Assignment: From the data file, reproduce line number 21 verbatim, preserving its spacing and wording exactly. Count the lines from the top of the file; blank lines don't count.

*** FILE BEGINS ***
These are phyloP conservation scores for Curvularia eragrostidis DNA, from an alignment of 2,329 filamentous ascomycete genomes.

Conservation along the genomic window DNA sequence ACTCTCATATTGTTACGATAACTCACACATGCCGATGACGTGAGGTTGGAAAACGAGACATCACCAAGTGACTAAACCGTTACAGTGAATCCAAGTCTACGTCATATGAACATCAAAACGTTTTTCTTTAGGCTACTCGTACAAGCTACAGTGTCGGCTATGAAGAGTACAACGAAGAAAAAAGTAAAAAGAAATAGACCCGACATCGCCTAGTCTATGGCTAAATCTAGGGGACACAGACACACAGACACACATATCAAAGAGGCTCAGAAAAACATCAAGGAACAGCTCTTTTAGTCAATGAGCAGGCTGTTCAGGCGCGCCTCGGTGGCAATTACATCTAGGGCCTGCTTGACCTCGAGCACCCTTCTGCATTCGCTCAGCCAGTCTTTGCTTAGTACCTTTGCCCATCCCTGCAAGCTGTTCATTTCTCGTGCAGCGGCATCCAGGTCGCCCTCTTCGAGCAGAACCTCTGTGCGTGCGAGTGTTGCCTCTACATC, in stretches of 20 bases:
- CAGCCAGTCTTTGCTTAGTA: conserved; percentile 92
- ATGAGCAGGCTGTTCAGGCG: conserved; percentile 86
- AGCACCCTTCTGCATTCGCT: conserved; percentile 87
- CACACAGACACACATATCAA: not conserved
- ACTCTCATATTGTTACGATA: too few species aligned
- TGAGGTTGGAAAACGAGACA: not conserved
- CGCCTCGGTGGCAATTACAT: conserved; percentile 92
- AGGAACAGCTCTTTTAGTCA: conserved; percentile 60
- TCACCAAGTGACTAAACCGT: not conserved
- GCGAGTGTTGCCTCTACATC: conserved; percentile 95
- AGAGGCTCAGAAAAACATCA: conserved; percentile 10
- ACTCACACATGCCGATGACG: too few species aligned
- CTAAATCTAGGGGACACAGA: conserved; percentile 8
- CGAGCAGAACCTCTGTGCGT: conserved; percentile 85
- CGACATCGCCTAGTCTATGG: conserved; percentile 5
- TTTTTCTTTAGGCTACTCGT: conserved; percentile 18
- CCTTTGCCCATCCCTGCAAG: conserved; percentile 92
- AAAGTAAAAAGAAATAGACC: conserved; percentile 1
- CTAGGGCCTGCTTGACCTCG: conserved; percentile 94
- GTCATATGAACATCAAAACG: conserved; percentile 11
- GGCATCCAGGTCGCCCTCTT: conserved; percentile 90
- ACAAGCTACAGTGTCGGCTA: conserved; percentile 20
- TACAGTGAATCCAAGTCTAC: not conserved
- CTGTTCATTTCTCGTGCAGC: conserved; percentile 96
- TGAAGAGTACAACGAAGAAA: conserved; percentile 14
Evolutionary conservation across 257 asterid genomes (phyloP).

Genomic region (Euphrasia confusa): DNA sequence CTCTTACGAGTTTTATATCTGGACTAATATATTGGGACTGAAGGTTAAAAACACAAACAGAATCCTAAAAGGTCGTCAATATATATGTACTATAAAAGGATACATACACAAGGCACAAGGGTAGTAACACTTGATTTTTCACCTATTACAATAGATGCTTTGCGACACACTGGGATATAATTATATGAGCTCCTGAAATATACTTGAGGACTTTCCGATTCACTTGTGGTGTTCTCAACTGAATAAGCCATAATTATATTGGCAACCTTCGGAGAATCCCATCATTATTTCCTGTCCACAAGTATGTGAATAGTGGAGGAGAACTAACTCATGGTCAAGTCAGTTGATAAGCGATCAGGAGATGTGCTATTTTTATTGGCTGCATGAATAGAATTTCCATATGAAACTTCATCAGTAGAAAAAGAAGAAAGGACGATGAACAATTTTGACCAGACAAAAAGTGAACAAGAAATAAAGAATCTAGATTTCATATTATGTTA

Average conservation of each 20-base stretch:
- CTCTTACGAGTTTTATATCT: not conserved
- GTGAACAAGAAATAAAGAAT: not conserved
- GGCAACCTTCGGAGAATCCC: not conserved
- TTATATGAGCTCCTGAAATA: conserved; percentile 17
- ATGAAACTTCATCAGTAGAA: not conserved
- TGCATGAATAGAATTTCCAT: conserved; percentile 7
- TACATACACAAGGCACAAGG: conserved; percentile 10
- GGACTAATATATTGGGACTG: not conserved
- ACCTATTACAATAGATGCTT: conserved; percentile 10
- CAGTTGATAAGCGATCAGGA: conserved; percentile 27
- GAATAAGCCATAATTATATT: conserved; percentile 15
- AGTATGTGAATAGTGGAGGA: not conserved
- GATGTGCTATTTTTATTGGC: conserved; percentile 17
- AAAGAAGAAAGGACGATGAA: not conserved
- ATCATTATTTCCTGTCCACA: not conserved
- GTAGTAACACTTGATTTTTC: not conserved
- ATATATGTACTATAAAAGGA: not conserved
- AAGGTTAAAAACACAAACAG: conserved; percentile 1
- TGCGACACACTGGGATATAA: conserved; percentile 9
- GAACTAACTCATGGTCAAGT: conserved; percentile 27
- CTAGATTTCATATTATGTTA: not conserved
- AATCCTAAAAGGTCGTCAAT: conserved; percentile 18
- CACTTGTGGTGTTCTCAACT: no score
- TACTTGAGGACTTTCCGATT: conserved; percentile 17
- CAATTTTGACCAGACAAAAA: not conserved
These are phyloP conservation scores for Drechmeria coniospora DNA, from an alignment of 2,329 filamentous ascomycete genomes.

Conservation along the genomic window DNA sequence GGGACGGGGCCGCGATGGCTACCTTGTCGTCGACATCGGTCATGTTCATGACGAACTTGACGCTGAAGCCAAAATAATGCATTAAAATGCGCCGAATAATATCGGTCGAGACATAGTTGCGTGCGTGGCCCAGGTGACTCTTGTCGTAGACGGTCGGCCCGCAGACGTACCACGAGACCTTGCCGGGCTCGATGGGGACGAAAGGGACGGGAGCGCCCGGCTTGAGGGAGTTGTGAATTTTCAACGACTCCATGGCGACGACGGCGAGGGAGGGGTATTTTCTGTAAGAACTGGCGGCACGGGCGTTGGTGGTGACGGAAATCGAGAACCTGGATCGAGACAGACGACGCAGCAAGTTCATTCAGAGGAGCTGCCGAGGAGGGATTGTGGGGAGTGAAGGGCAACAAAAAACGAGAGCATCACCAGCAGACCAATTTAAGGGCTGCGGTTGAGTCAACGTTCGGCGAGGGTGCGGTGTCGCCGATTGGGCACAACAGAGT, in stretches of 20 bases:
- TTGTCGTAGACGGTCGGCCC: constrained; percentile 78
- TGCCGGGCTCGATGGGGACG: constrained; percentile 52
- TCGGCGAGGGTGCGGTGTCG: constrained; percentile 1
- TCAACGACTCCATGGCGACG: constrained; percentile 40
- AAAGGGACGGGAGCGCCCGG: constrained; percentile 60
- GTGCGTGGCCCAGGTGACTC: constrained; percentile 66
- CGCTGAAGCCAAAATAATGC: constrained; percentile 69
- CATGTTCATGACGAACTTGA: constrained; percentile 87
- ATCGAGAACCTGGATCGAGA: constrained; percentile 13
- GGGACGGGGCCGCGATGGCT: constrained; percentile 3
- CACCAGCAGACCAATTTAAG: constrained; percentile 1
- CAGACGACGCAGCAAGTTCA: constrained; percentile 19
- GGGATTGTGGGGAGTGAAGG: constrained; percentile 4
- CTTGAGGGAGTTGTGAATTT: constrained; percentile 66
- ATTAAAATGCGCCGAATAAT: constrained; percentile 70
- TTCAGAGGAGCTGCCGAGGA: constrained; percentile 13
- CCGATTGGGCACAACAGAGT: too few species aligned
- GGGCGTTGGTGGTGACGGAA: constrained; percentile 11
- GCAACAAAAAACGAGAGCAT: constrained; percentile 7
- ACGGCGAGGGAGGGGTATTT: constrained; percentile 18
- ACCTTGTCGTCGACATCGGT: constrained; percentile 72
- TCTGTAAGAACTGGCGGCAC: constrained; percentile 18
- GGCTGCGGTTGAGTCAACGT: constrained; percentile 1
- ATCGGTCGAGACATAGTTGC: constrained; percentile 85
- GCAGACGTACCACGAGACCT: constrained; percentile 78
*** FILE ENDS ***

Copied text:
- CTAGGGCCTGCTTGACCTCG: conserved; percentile 94